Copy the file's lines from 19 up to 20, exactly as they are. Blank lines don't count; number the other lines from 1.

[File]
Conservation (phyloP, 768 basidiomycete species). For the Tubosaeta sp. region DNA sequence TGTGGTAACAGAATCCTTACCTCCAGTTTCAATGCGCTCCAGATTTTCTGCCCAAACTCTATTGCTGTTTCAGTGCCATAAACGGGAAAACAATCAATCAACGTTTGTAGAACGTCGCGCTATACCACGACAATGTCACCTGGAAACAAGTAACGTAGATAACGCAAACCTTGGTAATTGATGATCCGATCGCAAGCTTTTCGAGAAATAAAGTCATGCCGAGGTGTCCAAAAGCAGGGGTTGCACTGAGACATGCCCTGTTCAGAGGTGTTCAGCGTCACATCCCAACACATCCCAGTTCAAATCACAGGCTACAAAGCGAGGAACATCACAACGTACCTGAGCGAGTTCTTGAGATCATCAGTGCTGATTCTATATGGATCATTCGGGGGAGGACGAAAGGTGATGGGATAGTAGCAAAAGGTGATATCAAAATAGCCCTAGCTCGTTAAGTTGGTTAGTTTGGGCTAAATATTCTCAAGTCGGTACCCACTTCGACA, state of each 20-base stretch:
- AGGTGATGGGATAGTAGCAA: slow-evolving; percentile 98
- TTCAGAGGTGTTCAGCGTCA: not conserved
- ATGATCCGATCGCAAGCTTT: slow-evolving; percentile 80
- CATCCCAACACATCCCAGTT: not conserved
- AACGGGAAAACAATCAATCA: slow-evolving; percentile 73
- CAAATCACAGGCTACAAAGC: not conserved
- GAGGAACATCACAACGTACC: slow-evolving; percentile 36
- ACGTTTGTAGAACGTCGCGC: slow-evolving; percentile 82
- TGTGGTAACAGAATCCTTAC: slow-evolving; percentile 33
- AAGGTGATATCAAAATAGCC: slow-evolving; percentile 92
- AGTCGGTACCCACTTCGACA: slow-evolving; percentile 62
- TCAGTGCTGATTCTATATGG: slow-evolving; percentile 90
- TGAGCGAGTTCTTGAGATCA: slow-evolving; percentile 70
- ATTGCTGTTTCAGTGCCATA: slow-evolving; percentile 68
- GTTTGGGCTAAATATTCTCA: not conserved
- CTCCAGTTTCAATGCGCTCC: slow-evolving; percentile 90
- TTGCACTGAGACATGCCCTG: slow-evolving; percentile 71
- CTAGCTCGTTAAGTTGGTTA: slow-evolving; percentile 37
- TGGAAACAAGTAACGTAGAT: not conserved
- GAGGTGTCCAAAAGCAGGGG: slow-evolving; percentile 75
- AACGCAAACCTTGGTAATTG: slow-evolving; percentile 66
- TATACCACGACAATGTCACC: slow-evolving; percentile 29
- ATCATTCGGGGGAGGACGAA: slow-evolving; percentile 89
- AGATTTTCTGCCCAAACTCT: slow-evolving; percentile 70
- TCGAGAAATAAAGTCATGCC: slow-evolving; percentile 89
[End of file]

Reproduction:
- CTAGCTCGTTAAGTTGGTTA: slow-evolving; percentile 37
- TGGAAACAAGTAACGTAGAT: not conserved